women. The Annals of the Kingdom of Ireland,
written in the seventeenth century by the Four Masters
in their Donegal monastery, opens with the following quotation:
The Age of the World, to this Year of the Deluge,
2242. Forty days before the Deluge, Ceasair came to Ireland
with fifty girls and three men - Bith, Ladhram, Fintain
their names. Ladhra died at Ard-Ladhrann and from him it
is named. He was the first that died in Ireland. Bith died
at Sliabh Beatha and was interred in the carn of Sliabh
Beatha, and from him the mountain is named.
Ard-Ladhrann was the name of a place on the east coast of
Co.Wexford, while Sliabh Beatha, or Slieve Beagh as it is
known today, is in the north-west of Co. Monaghan. This
same amazing occurence is recorded in the Annals of
Clonmacnoise, in the Book of Leinster,
in the Book of Invasions and in the Book
of Fenagh while OFlaherty also thus records
the arrival of Ceasair - forth days before the Flood,
on the 15th day of the Moon, being the Sabbath.
The historian Geoffrey Keating later wrote ... I cannot
conceive how the Irish antiquaries could have obtained the
accounts of those who arrived in Ireland before the Flood,
unless they were communicated by those aerial demons, or
familiar sprites, who waited on them in times of paganism,
or that they found them engraved on stones after the Deluge
Geraldus Cambrensis agrees with the latter more acceptable
explanation ... i.e. the theory of the information being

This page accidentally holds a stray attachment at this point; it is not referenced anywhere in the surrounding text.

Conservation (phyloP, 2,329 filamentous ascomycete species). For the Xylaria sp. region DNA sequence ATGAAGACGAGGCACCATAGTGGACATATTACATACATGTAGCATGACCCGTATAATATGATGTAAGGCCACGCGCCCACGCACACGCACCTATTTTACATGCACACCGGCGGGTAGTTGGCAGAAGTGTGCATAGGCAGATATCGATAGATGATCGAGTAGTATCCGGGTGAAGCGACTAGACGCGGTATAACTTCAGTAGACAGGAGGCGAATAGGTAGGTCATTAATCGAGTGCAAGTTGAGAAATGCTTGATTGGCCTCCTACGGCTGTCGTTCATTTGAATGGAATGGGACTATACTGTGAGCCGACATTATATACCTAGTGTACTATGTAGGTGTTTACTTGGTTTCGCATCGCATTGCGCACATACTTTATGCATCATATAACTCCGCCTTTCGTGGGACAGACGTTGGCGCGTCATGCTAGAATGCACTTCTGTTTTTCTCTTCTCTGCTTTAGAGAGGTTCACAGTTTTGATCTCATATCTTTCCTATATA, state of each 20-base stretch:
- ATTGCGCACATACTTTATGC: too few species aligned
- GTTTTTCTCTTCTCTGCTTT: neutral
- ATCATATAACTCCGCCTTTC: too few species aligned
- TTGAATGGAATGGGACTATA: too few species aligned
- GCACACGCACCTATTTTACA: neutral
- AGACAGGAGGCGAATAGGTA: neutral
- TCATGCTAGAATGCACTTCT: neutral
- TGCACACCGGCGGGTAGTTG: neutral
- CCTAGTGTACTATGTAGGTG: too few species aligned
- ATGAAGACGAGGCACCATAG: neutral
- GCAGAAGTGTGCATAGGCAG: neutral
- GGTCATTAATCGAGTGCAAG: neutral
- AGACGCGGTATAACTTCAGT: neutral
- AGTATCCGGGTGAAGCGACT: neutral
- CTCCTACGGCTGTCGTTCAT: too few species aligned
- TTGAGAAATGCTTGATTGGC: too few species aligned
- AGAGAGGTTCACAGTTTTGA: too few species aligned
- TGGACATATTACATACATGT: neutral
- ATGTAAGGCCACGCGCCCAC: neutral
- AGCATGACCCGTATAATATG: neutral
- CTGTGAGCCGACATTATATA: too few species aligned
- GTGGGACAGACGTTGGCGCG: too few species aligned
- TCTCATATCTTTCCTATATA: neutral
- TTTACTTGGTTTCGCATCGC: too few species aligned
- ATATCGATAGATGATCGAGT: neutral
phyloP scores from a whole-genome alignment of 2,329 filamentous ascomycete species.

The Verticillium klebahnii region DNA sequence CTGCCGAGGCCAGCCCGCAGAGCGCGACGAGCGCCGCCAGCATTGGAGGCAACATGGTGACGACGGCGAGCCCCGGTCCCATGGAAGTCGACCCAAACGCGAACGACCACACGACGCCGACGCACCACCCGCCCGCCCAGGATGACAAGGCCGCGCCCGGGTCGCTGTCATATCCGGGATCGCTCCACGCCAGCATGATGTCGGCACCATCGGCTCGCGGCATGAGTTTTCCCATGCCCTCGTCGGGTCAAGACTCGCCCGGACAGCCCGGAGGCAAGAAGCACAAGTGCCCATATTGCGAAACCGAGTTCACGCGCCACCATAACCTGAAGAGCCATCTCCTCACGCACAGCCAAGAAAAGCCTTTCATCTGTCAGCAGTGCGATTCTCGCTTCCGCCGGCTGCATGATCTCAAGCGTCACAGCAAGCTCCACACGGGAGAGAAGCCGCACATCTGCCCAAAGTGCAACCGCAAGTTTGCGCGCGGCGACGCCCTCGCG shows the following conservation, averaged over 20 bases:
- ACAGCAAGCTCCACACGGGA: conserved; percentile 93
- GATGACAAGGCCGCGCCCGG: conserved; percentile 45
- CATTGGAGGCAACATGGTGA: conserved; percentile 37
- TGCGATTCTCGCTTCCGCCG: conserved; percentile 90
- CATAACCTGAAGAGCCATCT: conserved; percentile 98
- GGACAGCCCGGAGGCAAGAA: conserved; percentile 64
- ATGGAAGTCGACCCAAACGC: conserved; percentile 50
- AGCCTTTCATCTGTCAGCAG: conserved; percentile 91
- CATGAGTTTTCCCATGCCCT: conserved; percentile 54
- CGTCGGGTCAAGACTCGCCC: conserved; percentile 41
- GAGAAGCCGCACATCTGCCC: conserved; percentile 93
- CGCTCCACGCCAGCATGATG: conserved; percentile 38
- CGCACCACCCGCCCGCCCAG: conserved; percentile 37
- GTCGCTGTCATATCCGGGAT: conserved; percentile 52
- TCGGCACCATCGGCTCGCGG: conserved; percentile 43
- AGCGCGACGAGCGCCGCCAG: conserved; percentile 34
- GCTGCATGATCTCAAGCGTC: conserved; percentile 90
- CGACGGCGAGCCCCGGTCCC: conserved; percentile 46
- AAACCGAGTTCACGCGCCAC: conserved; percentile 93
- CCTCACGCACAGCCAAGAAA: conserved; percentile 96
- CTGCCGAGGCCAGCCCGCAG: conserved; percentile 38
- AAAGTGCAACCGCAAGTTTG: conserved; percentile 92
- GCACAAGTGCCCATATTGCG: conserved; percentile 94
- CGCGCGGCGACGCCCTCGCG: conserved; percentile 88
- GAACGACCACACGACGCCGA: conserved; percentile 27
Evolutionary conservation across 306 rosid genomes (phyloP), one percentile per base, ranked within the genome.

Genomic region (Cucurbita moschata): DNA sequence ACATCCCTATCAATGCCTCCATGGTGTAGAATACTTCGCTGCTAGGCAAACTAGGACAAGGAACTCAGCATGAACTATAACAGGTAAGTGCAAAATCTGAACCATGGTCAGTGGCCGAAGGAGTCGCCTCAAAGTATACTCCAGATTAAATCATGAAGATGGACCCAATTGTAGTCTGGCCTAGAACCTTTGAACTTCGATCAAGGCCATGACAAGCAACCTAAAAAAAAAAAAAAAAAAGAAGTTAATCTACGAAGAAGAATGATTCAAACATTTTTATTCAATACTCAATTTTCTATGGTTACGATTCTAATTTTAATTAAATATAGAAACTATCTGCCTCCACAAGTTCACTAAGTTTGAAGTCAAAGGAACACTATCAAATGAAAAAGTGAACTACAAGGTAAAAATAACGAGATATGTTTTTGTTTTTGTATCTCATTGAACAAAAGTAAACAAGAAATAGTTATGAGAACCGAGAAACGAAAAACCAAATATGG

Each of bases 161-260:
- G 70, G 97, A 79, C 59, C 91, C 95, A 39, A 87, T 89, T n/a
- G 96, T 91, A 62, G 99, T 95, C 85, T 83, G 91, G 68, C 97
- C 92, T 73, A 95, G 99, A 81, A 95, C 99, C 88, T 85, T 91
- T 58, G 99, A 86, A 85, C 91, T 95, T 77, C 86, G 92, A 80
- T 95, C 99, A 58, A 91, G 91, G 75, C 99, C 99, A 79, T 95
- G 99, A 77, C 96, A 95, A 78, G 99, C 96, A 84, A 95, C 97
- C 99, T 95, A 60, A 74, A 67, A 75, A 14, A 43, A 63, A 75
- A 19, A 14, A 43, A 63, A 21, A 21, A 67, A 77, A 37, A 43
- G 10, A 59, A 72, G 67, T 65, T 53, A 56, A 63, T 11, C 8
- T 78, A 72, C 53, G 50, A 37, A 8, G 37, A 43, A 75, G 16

derived from hieroglyphics and engravings on stone or on
the inner walls of caves.
Over the centuries these various settlements evolved into
hundreds of small tuatha and then into four
major kingdoms, known by the names which exist to this day,
with Ulster and Connacht becoming the strongest of the four
and being constantly at war with each other.
A fifth kingdom then evolved in the midlands
and became known as Midhe, or Meath, and this dynasty was
to impose its will on the other four. Ulster was finally
subdued and was divided into three, thus giving us seven
provinces or kingdoms, each of which elected its own king
and these in turn, all submitting to an Ard-Ri, or High
King, who reigned at Tara in Meath.
Probably the greatest of these became known as Conn of the
Hundred Battles, because of his many successes in the continuous
warfare that existed between the various tribes. He was
succeeded by yet another note-worthy king called Cormac
MacAirt, who reigned during the third century AD. He was
guarded at Tara by the legendary army known as the Fianna,
originally inaugurated as the Kings bodyguard, but
which was later extended to full army status, probably to
protect the country from Roman invasion, as the latter had
conquered Britain and their fame had spread the short distance
across the Irish Sea to Ireland.
All this is mere legend, however, but the stories of Fionn
MacCumhaill, Oisin, Oscar, Diarmuid, Goll MacMorna, Conon